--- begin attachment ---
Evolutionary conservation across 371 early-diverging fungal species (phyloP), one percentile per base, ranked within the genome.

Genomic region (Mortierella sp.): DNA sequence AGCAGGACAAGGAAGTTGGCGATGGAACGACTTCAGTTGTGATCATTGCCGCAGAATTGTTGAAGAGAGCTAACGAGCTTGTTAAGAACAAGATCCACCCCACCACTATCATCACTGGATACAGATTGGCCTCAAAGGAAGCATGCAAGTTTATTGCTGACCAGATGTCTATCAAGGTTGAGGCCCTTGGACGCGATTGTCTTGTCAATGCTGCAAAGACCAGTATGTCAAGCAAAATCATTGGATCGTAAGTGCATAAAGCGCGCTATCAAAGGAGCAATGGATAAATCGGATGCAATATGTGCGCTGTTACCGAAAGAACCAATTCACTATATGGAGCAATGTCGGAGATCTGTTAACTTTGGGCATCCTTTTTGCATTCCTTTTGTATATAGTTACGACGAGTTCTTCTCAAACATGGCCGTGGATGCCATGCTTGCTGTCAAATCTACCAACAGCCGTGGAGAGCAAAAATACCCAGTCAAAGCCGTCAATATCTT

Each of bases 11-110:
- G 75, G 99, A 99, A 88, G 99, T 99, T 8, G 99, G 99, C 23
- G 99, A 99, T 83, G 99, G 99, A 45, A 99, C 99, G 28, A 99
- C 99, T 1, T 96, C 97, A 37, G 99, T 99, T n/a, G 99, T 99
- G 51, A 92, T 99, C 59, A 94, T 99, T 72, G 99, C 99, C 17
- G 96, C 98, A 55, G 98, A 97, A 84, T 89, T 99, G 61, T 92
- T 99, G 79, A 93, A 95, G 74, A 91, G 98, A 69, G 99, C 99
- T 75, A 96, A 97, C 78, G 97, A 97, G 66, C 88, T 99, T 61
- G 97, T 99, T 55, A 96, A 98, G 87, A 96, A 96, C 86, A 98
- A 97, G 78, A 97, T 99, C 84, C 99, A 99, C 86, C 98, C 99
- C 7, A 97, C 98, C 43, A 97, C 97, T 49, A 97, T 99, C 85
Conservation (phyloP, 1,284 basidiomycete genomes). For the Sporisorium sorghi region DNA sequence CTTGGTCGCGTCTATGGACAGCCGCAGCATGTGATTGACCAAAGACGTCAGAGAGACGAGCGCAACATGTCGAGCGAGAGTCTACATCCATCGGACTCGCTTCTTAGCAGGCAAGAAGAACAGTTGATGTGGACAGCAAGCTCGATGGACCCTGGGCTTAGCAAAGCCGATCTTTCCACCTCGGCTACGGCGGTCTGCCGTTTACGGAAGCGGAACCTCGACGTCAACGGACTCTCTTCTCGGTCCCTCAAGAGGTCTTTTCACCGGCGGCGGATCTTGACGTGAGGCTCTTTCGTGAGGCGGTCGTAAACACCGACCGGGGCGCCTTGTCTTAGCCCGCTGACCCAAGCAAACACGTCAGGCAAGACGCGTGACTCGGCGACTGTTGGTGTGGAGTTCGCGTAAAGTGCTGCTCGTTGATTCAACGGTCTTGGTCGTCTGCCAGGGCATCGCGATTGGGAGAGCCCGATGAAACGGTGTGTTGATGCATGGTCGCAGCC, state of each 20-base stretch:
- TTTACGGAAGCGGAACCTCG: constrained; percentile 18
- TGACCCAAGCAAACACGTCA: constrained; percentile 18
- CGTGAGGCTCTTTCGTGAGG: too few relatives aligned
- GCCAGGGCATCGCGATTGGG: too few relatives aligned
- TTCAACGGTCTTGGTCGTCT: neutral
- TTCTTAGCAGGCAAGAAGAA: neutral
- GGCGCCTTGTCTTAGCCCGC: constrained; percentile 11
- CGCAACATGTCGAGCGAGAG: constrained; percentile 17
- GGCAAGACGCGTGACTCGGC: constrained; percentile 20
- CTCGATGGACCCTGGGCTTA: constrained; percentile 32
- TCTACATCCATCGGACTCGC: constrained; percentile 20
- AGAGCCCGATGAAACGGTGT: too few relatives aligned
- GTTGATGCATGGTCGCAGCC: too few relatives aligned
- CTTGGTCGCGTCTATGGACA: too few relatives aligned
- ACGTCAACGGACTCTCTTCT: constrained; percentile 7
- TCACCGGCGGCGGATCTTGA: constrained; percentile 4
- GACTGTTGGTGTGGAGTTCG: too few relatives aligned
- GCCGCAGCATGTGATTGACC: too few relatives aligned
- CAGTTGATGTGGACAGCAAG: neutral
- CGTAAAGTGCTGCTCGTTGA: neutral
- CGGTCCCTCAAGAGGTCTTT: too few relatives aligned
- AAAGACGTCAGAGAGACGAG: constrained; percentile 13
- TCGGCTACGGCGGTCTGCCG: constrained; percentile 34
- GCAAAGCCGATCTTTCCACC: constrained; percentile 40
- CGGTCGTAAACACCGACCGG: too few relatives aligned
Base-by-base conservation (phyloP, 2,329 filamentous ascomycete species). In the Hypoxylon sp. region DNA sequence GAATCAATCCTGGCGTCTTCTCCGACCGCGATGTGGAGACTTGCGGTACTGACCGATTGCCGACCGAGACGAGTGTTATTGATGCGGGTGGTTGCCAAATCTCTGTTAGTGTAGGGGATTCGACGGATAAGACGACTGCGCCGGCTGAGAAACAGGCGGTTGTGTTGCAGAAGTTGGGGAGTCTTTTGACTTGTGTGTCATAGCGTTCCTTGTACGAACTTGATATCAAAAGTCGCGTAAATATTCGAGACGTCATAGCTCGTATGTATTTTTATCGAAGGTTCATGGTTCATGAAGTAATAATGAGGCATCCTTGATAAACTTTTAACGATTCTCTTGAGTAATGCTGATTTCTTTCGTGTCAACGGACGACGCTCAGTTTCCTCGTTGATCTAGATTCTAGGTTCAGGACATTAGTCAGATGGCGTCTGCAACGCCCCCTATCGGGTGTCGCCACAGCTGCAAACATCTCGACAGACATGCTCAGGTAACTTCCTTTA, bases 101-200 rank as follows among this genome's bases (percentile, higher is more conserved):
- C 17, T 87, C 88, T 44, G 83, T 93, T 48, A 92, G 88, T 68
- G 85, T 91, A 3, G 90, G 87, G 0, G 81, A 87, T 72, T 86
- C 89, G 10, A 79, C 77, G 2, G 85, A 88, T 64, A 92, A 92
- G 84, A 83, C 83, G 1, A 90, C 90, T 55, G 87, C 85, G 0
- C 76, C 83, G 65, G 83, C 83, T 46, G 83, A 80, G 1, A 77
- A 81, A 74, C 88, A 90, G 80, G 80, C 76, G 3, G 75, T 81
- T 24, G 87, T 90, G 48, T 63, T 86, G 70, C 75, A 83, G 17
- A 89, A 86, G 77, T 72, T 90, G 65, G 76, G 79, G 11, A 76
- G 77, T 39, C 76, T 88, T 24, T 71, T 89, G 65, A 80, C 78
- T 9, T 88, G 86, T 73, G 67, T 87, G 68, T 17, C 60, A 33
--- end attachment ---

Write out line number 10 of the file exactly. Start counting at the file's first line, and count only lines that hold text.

- T 75, A 96, A 97, C 78, G 97, A 97, G 66, C 88, T 99, T 61